Cheap 'Plasma Jet' for Space Propulsion Aim of Kickstarter Campaign

HyperV Technologies Corp., has started a crowd-funding campaign on the website Kickstarter to pay for the project, called a plasma jet thruster. (Image credit: Chris Faranetta/HyperV Technologies Corp.)

Travel to the moon, asteroids, Mars and other nearby destinations could become more affordable if a Virginia-based company achieves its goal of building cheaper electric space propulsion.

The firm, called HyperV Technologies Corp., has started a crowd-funding campaign on the website Kickstarter to pay for the project, called a plasma jet thruster.

The 8-year-old company, which officials said collaborates with several United States laboratories in its research, has just two days left in the campaign to raise its goal of $69,000.

Power on the cheap

HyperV officials said their experience in building plasma accelerators will make their proposed thruster technology less expensive, without sacrificing the power needed to propel spacecraft into the solar system and beyond. [Gallery: Visions of Interstellar Starship Travel]

"We believe the same plasma accelerator technology can be adapted ... thus opening the door to many new, exciting robotic and large-scale manned space missions," said Doug Witherspoon, HyperV's president, in a video on the Kickstarter campaign page.

The video showed Witherspoon's team eagerly taking potential backers on a virtual tour of HyperV's 9,000-square-foot facility, as well as cracking engineering jokes and using whiteboards to explain how the plasma technology will work.

Plasma propulsion uses a device that heats gas, accelerates it through a magnetic field, and then shoots it out the opposite end. Action, meet reaction.

HyperV's plasma accelerators split the formation and acceleration stages into two sections inside the device. The company already has a "single-shot" design reportedly demonstrated at three annual meetings of the American Physical Society Division of Plasma Physics.

Now, HyperV wants to build a test device that can repeat the shots at five pulses a second, and generate exhaust velocity of nearly 12.5 miles a second (20 km per second), while using only a kilowatt of power. The company did not disclose when it hopes to demonstrate the technology in space.

"This is going to be a lot of work, but it's going to be a lot of fun for us, and hopefully for you too," Witherspoon said in the video, casually sprawling in a desk chair in HyperV's control facility.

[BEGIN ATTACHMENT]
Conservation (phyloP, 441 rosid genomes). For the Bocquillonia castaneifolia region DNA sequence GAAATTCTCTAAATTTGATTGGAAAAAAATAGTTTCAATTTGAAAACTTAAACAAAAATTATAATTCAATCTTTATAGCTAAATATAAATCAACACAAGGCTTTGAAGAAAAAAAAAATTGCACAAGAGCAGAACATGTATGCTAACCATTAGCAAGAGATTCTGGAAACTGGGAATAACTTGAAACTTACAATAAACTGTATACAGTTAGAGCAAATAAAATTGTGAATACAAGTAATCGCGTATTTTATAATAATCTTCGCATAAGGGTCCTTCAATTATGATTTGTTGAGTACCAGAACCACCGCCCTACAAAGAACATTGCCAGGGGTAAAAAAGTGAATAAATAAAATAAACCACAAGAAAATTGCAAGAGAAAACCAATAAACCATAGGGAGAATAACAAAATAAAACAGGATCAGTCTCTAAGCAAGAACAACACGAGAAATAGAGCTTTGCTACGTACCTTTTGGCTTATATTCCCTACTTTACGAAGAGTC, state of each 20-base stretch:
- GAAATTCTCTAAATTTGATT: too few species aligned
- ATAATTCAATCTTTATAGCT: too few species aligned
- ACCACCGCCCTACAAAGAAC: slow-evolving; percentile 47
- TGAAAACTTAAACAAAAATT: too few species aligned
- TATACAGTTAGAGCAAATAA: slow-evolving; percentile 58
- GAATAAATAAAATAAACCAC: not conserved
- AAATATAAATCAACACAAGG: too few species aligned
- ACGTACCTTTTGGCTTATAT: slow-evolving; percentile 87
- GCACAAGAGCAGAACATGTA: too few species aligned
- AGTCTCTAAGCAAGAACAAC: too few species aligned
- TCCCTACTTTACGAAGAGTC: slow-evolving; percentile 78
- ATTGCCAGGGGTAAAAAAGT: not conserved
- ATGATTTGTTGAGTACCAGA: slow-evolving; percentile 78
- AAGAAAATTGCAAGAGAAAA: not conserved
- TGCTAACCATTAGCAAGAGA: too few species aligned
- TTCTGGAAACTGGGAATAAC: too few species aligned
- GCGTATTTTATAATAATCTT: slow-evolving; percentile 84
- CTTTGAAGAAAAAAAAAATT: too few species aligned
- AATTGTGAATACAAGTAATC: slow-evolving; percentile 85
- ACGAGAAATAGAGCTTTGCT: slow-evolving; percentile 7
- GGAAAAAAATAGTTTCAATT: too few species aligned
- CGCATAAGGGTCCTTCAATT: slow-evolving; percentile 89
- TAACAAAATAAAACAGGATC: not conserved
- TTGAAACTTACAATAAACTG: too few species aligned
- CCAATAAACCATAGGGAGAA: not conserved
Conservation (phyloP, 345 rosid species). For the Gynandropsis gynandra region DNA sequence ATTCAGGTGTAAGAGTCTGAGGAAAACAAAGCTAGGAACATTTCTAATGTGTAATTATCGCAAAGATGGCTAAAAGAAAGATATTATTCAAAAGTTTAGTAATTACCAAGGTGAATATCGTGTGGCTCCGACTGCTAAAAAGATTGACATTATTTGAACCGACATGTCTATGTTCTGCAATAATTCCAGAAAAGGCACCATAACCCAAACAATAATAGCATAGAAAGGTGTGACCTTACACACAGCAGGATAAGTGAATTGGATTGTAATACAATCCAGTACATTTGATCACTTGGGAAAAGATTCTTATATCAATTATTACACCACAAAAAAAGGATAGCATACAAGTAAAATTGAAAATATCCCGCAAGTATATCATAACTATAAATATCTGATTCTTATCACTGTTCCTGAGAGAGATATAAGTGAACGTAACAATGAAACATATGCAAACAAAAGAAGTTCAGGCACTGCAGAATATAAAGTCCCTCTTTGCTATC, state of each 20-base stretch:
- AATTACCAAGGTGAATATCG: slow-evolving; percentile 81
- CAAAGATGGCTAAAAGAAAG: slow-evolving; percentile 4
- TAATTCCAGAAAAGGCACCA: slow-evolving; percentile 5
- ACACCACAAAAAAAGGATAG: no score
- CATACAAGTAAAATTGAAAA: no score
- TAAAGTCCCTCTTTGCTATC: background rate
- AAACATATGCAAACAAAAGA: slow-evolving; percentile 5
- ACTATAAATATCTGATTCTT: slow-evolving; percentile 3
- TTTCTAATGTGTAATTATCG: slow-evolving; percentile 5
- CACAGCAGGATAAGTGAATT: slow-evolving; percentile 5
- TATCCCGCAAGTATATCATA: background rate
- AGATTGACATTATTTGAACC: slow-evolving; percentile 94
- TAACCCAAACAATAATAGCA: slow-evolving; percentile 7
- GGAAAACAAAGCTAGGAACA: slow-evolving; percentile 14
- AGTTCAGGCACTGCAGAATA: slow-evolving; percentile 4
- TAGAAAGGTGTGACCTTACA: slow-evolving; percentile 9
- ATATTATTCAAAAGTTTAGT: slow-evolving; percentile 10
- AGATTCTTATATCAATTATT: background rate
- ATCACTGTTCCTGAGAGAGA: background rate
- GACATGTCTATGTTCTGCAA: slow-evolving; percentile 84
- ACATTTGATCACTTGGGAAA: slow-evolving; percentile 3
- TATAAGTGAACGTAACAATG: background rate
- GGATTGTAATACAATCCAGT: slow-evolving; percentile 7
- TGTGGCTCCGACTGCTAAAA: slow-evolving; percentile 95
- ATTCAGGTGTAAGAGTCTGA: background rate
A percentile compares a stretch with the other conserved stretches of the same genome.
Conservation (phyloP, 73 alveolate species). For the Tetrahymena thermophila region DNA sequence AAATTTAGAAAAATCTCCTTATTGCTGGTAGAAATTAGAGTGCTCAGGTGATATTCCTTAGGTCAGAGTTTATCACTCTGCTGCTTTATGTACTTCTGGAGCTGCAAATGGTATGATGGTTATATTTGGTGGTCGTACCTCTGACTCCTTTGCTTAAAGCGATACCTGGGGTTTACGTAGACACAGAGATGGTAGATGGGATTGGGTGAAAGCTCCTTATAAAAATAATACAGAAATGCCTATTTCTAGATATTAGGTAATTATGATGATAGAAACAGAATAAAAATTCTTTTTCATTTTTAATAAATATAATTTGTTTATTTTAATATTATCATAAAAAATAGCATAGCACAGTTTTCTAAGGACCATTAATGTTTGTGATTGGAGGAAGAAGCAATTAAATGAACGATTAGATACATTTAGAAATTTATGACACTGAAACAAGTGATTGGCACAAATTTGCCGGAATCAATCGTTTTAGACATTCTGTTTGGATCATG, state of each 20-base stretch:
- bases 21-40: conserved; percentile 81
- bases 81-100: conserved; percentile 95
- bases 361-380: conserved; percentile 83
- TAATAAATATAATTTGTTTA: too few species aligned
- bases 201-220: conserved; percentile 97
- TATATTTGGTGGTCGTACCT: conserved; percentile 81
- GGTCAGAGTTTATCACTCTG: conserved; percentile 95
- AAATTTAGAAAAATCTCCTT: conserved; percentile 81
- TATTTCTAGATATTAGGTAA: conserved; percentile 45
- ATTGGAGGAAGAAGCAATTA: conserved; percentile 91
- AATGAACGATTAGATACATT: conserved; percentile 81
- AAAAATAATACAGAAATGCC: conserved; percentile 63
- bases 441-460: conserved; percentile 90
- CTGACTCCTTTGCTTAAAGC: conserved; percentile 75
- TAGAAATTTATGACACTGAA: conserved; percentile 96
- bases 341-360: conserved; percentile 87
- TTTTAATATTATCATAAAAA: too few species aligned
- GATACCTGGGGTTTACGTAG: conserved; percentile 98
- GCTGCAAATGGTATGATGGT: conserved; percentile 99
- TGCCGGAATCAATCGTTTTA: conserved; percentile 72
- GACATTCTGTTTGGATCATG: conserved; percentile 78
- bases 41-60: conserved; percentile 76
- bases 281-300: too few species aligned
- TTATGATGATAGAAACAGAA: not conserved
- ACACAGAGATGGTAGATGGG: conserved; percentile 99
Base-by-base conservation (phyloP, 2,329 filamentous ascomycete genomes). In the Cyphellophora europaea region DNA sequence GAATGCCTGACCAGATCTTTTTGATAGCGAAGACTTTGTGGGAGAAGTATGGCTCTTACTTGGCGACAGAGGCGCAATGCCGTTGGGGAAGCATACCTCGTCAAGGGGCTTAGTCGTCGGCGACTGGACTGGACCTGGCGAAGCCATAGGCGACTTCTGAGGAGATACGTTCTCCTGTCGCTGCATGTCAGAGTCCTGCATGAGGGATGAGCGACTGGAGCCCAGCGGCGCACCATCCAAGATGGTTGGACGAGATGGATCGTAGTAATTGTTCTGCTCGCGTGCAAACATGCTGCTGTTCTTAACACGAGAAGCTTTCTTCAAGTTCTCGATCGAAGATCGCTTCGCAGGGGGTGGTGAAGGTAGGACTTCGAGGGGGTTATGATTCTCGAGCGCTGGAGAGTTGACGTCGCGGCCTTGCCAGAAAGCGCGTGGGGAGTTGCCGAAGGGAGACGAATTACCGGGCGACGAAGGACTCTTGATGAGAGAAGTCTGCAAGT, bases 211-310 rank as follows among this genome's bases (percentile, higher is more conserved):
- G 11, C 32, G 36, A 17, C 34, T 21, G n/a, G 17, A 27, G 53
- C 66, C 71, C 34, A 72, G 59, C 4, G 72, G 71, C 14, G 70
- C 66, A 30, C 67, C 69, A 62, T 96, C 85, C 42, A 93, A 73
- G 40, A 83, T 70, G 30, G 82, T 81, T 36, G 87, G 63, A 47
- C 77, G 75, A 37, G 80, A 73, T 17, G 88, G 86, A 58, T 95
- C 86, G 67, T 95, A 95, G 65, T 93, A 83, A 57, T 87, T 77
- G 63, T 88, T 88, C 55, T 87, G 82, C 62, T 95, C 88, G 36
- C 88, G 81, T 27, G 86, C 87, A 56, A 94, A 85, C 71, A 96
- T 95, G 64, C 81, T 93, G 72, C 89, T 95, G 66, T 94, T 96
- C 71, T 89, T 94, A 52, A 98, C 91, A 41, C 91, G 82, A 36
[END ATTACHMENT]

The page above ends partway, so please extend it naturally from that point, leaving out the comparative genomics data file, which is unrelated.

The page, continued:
Five decades of plasma history

HyperV acknowledged it is entering a crowded field of competition. The history of plasma propulsion use in space dates back nearly five decades, with several countries working on their own versions of the technology.

The Soviet Union's Zond 2 spacecraft was the first to use plasma propulsion in 1964 during its mission to fly by Mars. (The spacecraft made it to the Red Planet, but the radio failedand it didn't send back any planetary data.)

The United States Air Force followed suit in 1964 with its LES-6 communications satellite, built at the Massachusetts Institute of Technology. Plasma technology was also used in LES-8 and LES-9 in 1976. The Navy launched a trio of satellites in the 1980s (Novas 1, 2 and 3) that used plasma propulsion for drag corrections.

More recently, NASA's Glenn Research Center, the European Space Agency and MIT (among others) have been developing their own forms of plasma thrusters. Plasma propulsion is onboard NASA's Earth Observing-1 (EO-1) satellite, which is still in serviceafter launching in 2000.

Variety of fuel sources

Still, HyperV maintained its approach and history will improve on the technology available. On its website, it listed research collaborators on past projects including the University of Chicago, Los Alamos National Laboratory and the University of Alabama in Huntsville.

"Our advantages will be derived from a thruster that is less complex ... [and] which can use a variety of propellants including gases, inert plastics, and propellants derived from asteroids, Mars [and] the moon," read a statement on the company's Kickstarter page. "It will also be far cheaper to build, and can be more readily scaled to larger sizes and very high power levels than current electric propulsion systems."

The Kickstarter project will only be funded if it receives at least $69,000 by Nov. 3. If not, none of the people who pledged financial support so far will be charged. For more information about the project, visit Hyper V's Kickstarter site.

Editor's Note: This article was to updated to correct the target speeds of the plasma jet engine, which are 12.5 miles a second (20 km per second), not 12.5 miles an hour (20 km per hour), as originally stated.

This story was provided by, a sister site to LiveScience. Follow Elizabeth Howell @howellspace, or @Spacedotcom. We're also on Facebook and Google+.

Elizabeth Howell
Live Science Contributor
Elizabeth Howell is a regular contributor to Live Science and, along with several other science publications. She is one of a handful of Canadian reporters who specializes in space reporting. Elizabeth has a Bachelor of Journalism, Science Concentration at Carleton University (Canada) and an M.Sc. Space Studies (distance) at the University of North Dakota. Elizabeth became a full-time freelancer after earning her M.Sc. in 2012. She reported on three space shuttle launches in person and once spent two weeks in an isolated Utah facility pretending to be a Martian.